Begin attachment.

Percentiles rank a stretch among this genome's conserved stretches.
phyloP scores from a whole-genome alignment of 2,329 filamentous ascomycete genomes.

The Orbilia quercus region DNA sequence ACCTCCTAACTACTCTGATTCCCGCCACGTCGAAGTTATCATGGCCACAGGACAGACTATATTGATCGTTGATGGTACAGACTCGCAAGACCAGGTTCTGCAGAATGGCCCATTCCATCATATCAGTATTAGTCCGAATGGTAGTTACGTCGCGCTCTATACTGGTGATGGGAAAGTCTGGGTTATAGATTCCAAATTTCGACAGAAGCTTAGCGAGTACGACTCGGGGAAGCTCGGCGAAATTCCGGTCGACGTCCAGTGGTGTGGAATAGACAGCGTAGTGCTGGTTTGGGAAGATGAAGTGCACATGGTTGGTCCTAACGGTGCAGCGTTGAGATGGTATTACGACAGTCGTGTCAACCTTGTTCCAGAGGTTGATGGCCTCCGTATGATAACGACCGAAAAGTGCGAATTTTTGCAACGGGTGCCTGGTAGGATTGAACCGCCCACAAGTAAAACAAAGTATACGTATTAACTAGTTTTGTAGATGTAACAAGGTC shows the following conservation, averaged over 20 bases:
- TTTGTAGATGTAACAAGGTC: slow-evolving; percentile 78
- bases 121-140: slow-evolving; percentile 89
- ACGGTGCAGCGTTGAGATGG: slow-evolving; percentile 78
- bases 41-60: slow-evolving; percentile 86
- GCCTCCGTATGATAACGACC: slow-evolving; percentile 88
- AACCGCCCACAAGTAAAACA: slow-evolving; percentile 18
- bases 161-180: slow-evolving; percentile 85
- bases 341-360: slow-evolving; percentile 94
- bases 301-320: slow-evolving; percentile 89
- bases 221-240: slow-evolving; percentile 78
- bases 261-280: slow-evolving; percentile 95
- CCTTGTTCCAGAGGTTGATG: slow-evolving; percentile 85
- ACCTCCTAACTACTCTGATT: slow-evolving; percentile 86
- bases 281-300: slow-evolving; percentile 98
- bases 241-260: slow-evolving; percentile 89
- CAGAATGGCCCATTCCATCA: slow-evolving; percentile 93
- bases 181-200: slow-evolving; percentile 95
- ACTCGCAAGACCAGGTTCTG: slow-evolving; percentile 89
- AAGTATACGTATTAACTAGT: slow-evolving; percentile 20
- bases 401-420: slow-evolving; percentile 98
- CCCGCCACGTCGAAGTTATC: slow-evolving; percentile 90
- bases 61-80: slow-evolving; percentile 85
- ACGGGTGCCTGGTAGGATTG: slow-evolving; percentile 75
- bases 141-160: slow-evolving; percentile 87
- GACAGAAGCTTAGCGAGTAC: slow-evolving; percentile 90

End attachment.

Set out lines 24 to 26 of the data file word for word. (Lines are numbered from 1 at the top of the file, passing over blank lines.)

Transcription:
- CCCGCCACGTCGAAGTTATC: slow-evolving; percentile 90
- bases 61-80: slow-evolving; percentile 85
- ACGGGTGCCTGGTAGGATTG: slow-evolving; percentile 75